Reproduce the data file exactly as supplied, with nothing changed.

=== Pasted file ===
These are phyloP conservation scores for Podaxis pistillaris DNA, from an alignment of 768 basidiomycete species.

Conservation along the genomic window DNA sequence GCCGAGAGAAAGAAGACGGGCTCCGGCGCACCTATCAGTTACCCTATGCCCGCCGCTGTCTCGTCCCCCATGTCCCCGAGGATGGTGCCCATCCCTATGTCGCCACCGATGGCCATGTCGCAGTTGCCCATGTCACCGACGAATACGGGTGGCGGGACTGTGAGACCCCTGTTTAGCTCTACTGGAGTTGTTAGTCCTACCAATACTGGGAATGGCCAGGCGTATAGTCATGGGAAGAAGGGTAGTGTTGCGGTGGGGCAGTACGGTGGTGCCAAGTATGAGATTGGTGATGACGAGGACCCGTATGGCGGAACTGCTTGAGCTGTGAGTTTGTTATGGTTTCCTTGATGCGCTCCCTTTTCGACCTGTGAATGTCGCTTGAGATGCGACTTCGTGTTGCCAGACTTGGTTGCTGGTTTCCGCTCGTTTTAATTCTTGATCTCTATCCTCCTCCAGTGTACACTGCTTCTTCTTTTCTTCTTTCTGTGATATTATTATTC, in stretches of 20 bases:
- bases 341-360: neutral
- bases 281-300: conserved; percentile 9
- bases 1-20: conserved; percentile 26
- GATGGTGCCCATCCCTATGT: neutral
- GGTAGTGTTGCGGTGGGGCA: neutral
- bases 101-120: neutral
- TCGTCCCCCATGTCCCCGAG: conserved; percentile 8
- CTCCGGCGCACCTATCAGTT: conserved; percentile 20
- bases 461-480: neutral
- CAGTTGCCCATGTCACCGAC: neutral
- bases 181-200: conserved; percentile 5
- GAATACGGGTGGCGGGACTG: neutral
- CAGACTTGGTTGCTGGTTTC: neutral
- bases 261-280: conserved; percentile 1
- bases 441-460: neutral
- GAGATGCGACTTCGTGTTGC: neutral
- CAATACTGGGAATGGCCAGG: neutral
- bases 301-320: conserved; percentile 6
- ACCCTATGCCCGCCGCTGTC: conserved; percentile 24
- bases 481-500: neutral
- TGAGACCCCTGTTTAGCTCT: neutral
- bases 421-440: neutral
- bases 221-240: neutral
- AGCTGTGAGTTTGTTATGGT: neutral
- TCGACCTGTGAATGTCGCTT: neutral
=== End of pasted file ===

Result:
These are phyloP conservation scores for Podaxis pistillaris DNA, from an alignment of 768 basidiomycete species.

Conservation along the genomic window DNA sequence GCCGAGAGAAAGAAGACGGGCTCCGGCGCACCTATCAGTTACCCTATGCCCGCCGCTGTCTCGTCCCCCATGTCCCCGAGGATGGTGCCCATCCCTATGTCGCCACCGATGGCCATGTCGCAGTTGCCCATGTCACCGACGAATACGGGTGGCGGGACTGTGAGACCCCTGTTTAGCTCTACTGGAGTTGTTAGTCCTACCAATACTGGGAATGGCCAGGCGTATAGTCATGGGAAGAAGGGTAGTGTTGCGGTGGGGCAGTACGGTGGTGCCAAGTATGAGATTGGTGATGACGAGGACCCGTATGGCGGAACTGCTTGAGCTGTGAGTTTGTTATGGTTTCCTTGATGCGCTCCCTTTTCGACCTGTGAATGTCGCTTGAGATGCGACTTCGTGTTGCCAGACTTGGTTGCTGGTTTCCGCTCGTTTTAATTCTTGATCTCTATCCTCCTCCAGTGTACACTGCTTCTTCTTTTCTTCTTTCTGTGATATTATTATTC, in stretches of 20 bases:
- bases 341-360: neutral
- bases 281-300: conserved; percentile 9
- bases 1-20: conserved; percentile 26
- GATGGTGCCCATCCCTATGT: neutral
- GGTAGTGTTGCGGTGGGGCA: neutral
- bases 101-120: neutral
- TCGTCCCCCATGTCCCCGAG: conserved; percentile 8
- CTCCGGCGCACCTATCAGTT: conserved; percentile 20
- bases 461-480: neutral
- CAGTTGCCCATGTCACCGAC: neutral
- bases 181-200: conserved; percentile 5
- GAATACGGGTGGCGGGACTG: neutral
- CAGACTTGGTTGCTGGTTTC: neutral
- bases 261-280: conserved; percentile 1
- bases 441-460: neutral
- GAGATGCGACTTCGTGTTGC: neutral
- CAATACTGGGAATGGCCAGG: neutral
- bases 301-320: conserved; percentile 6
- ACCCTATGCCCGCCGCTGTC: conserved; percentile 24
- bases 481-500: neutral
- TGAGACCCCTGTTTAGCTCT: neutral
- bases 421-440: neutral
- bases 221-240: neutral
- AGCTGTGAGTTTGTTATGGT: neutral
- TCGACCTGTGAATGTCGCTT: neutral